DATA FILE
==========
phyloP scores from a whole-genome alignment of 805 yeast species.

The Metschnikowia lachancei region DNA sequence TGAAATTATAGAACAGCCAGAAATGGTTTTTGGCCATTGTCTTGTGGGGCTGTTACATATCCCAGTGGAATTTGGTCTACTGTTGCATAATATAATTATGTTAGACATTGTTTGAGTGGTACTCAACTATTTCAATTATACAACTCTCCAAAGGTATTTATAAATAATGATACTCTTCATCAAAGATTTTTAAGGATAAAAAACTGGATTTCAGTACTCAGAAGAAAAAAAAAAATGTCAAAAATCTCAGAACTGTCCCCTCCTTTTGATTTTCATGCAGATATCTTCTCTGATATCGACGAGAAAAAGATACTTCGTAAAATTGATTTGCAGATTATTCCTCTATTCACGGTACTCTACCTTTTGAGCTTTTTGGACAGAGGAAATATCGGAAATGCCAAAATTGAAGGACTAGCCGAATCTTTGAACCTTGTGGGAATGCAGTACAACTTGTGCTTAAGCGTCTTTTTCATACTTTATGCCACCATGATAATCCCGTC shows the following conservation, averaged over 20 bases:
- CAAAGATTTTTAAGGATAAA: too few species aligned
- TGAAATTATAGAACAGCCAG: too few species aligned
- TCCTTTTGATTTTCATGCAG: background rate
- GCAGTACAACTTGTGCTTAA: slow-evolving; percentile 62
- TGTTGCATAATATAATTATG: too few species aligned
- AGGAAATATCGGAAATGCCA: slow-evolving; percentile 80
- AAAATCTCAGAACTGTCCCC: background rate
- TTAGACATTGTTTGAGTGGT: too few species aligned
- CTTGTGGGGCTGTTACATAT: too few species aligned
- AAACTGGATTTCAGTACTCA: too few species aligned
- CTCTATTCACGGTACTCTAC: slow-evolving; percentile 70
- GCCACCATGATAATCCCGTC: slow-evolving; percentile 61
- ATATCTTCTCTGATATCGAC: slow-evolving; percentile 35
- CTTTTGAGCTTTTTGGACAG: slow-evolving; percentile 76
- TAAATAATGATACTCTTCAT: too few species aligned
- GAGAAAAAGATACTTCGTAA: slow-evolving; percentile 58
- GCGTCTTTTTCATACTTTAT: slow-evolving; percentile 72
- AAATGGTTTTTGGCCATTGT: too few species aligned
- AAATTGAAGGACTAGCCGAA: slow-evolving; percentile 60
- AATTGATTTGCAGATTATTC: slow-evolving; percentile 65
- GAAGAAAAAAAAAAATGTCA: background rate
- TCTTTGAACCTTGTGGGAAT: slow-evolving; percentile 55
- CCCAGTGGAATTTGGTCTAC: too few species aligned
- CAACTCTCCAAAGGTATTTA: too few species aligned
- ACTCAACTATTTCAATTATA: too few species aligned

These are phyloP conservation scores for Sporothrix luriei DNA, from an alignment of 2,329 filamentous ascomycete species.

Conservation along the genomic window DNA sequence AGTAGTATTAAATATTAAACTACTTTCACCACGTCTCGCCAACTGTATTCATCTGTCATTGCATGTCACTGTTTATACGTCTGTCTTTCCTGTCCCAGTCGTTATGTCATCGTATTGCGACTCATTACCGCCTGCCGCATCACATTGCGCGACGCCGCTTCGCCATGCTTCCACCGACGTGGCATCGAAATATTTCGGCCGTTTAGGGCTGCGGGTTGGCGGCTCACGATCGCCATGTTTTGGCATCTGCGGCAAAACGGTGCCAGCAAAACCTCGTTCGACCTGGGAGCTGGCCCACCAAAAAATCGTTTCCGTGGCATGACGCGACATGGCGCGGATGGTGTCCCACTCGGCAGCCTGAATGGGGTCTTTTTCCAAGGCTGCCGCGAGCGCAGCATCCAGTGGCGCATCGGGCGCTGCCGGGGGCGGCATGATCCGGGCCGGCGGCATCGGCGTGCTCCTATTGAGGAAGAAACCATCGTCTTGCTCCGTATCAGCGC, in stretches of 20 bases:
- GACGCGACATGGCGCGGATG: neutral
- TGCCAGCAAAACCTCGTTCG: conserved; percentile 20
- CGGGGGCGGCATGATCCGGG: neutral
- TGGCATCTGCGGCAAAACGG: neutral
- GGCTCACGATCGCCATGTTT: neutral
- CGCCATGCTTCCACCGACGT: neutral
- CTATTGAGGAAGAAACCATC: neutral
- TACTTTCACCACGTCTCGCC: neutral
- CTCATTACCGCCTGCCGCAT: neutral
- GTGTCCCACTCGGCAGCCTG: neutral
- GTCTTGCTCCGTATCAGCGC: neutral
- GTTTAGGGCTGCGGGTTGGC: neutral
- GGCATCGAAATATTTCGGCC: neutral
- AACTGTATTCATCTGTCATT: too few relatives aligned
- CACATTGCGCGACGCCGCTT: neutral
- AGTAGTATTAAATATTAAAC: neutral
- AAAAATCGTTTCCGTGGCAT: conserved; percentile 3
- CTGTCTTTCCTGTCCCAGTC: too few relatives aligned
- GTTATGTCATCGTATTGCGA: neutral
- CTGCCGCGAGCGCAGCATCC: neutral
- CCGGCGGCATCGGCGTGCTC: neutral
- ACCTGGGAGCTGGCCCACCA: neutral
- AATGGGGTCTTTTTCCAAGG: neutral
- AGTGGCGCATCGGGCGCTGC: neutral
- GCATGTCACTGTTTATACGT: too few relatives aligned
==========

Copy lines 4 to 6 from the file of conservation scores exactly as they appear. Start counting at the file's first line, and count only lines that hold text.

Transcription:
- TGAAATTATAGAACAGCCAG: too few species aligned
- TCCTTTTGATTTTCATGCAG: background rate
- GCAGTACAACTTGTGCTTAA: slow-evolving; percentile 62